Pfeiffer Syndrome 

Pfeiffer was first described as a separate syndrome in 1964 by R.A. Pfeiffer. This is a rare syndrome occurring 1:100,000 births characterized by premature fusion of the skull, abnormally broad and medially deviated thumbs and great toes. Most have midface hypoplasia, protruding eyes, and conductive hearing loss. Pfeiffer syndrome is now known to be a member of a group of conditions caused by mutations in the FGFR genes including Apert Syndrome and Crouzon Syndrome.

The gene is inherited as autosomal dominant and has a 50:50 chance of being passed on by a parent with this syndrome. Although Pfeiffer syndrome is associated with mutations in the different genes, the diagnosis is made on clinical findings.

Clinical Features: 

Pfieffer syndrome has been divided into three subtypes. Type I is the least severe of the three and involves craniosynostosis with a high full forehead, midface hypoplasia and usually has normal intelligence.

Type II is characterized by a more severe form of craniosynostosis called a cloverleaf skull, with more severe hand and foot anomalies and additional malformations of the limbs. There may be a severe restriction of brain growth with increased pressure on the brain, bulging eyes, and midface hypoplasia. Treatment of a patient with cloverleaf skull shown in Apert section.

Type III has symptoms and findings similar to the Type II with the exception of the cloverleaf skull deformity. Type II and III may have impaired development and neurological problems that can develop into life-threatening problems early in life.


Treatment of this syndrome is very complex and should be under the direction of an experienced craniofacial surgeon and a team of healthcare professionals. Treatment is directed toward the specific problems that are present in each of these types. A comprehensive coordinated treatment plan that is customized for each patient is key to a successful outcome. Expansion of the skull to allow room for brain growth is one of the first considerations. The treatment can be similar to Apert syndrome. Discuss the surgical options with your craniofacial surgeon.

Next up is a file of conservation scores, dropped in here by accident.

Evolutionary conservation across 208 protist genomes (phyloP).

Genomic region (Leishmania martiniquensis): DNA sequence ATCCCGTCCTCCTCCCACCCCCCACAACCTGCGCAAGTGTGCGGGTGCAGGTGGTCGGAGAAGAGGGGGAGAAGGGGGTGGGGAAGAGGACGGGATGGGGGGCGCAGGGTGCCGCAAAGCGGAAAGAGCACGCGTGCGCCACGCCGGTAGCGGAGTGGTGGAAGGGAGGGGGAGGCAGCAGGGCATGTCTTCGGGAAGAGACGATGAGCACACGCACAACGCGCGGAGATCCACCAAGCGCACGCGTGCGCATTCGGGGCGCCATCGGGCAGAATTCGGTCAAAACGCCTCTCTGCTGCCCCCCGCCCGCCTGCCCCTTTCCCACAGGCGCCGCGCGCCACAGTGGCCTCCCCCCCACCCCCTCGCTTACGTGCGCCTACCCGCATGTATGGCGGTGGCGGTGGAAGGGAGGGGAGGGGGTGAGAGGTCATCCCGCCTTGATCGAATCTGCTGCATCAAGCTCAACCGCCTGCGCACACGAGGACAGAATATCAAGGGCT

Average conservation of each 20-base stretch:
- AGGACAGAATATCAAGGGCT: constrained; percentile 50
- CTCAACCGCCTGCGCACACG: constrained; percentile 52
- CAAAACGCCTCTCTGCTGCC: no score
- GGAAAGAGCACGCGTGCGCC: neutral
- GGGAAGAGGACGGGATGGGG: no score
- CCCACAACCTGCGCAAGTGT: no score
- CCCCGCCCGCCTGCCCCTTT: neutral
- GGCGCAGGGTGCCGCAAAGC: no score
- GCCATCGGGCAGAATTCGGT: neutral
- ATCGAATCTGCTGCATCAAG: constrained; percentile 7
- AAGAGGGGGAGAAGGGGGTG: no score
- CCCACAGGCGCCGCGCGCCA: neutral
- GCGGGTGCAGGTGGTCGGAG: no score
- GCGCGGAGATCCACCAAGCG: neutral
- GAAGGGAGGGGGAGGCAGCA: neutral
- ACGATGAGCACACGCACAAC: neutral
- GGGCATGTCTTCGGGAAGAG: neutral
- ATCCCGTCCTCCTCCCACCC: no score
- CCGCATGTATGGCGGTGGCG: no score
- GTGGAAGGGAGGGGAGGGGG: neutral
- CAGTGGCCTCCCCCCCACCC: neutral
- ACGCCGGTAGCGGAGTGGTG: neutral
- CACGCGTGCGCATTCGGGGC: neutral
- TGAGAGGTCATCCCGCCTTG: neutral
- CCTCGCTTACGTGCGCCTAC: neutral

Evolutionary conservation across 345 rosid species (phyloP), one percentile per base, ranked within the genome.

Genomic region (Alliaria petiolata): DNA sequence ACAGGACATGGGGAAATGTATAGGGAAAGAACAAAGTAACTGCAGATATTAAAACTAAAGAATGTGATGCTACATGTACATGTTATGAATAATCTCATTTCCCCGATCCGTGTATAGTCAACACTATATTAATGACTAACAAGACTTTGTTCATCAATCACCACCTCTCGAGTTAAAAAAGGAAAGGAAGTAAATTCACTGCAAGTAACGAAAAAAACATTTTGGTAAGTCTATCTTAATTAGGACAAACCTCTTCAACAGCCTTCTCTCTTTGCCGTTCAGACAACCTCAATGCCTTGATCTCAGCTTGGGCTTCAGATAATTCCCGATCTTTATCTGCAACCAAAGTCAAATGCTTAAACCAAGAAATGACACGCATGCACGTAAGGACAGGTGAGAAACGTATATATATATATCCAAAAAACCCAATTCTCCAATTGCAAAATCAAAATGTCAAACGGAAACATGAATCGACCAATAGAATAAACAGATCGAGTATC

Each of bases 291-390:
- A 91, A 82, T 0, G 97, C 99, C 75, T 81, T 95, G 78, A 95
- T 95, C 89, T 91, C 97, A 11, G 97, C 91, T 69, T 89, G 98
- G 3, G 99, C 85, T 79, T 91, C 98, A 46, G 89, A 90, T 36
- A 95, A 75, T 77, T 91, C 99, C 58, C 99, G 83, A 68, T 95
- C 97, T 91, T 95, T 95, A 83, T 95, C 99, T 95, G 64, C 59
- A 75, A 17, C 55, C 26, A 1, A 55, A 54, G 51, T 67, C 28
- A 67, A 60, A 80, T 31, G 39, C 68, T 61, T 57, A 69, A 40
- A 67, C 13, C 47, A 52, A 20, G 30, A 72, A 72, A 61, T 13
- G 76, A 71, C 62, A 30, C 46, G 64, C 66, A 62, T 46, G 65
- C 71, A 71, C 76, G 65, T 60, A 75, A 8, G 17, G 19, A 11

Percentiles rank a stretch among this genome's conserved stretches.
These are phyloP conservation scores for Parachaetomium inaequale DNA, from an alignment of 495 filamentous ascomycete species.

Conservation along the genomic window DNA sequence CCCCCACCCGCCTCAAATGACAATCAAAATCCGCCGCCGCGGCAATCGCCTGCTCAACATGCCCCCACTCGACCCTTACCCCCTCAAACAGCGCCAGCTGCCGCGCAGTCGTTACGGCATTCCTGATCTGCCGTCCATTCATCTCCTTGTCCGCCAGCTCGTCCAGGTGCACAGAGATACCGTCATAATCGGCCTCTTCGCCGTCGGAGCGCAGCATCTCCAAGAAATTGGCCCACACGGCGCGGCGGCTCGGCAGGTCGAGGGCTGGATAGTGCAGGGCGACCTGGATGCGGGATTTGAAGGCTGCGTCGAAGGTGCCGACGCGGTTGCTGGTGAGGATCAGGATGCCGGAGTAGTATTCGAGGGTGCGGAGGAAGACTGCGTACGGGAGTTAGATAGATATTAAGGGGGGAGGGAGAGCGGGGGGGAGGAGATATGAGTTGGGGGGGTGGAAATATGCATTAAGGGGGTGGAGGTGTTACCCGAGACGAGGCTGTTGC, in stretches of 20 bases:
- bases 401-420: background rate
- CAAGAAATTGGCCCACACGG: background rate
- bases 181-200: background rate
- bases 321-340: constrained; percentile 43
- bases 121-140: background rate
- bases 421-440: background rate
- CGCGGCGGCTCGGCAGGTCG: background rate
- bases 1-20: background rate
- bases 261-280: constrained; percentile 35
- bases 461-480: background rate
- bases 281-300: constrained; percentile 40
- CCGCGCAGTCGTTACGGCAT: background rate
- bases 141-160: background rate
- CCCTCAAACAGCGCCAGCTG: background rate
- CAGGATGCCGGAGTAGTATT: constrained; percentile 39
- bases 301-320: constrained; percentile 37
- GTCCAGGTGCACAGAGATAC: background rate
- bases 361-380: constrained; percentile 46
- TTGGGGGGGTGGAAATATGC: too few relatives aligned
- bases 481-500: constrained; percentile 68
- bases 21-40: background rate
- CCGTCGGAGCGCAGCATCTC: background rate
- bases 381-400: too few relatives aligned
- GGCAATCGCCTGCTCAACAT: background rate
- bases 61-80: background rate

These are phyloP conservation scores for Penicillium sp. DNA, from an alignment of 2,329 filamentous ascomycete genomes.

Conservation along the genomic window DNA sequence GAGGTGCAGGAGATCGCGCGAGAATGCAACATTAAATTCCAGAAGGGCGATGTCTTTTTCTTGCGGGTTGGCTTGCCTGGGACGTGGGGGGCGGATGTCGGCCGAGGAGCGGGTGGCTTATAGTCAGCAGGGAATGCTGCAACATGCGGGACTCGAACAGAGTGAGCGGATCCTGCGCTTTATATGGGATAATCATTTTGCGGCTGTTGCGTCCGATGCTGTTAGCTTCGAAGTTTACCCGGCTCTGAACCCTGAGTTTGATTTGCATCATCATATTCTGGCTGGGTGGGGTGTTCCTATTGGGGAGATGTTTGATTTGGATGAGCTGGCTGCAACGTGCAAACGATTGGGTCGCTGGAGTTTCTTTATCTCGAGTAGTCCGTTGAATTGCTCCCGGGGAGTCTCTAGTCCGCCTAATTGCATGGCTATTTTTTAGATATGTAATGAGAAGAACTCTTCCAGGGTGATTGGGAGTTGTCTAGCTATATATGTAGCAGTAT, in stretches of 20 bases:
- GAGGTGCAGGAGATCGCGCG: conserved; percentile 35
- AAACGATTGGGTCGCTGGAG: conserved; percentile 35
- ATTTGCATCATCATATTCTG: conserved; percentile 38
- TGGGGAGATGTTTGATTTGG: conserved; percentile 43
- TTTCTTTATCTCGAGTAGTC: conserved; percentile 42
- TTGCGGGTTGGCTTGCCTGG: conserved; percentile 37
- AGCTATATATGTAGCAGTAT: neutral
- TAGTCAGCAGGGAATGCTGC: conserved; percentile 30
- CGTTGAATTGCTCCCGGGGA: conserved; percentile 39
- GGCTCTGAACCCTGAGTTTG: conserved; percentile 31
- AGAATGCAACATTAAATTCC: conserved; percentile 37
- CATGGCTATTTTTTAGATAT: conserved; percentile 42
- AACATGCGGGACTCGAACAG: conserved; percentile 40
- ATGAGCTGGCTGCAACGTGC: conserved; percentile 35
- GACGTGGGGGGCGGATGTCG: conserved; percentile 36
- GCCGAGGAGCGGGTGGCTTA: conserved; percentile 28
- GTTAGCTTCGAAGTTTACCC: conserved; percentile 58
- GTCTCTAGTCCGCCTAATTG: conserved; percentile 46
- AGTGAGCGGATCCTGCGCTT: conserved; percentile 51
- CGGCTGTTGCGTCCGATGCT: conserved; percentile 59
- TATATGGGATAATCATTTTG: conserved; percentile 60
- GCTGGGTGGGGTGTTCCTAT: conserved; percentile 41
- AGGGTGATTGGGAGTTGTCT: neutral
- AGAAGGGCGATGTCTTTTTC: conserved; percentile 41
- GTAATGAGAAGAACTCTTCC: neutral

Surgical Planning

2-dimensional Imaging created by 3-D Imaging of the skull.  The various colors demonstrate the areas of the skull that will be removed, repositioned and remodeled during the operative procedure 

3 - Dimensional Modeling of Pfeiffer Syndrome Cranial Operative Procedure.

The patient post first operative procedure, based on the above referenced 2 & 3-Dimensional pre-operative planning.  The final stage of reconstruction will include the use of the LeFort III Mid-Face Distractor, (See Apert Syndrome Page).

Patient following skull remodeling and mid-face advancement. 

Family of Syndromes:

There are a number of different syndromes that have characteristics in common. This falls into the category of related syndromes that include Apert, Crouzon, Pfeiffer, Carpenter, and Saethre-Chotzen. Fusion of the cranial sutures is usually a key component. Treatment recommendations can be similar to those discussed in the Apert and Crouzon section. However, treatments are continually changing and improving over time and will vary depending on the severity and particular problems of each patient. Treatment should always be customized to the patient. Discuss the options with your Craniofacial surgeon.


Genetics Apert, Pfeiffer,Crouzon, Antley-Bixler, Saethre-Chotzen, Muenke, Craniofrontonasal Syndromes

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American Society of Plastic Surgeons
American Society of Maxiofacial Surgeons
American Society For Aesthetic Plastic Surgery
American Society of Craniofacial Surger
International Society of Craniofacial Surgery
American Associatin of Plastic Surgeons

Sargent Craniofacial Surgery

2290 Ogletree Ave Suite 112

  Chattanooga, Tn 37421   

                423 305-7274                         Fax- 423 206-2826           

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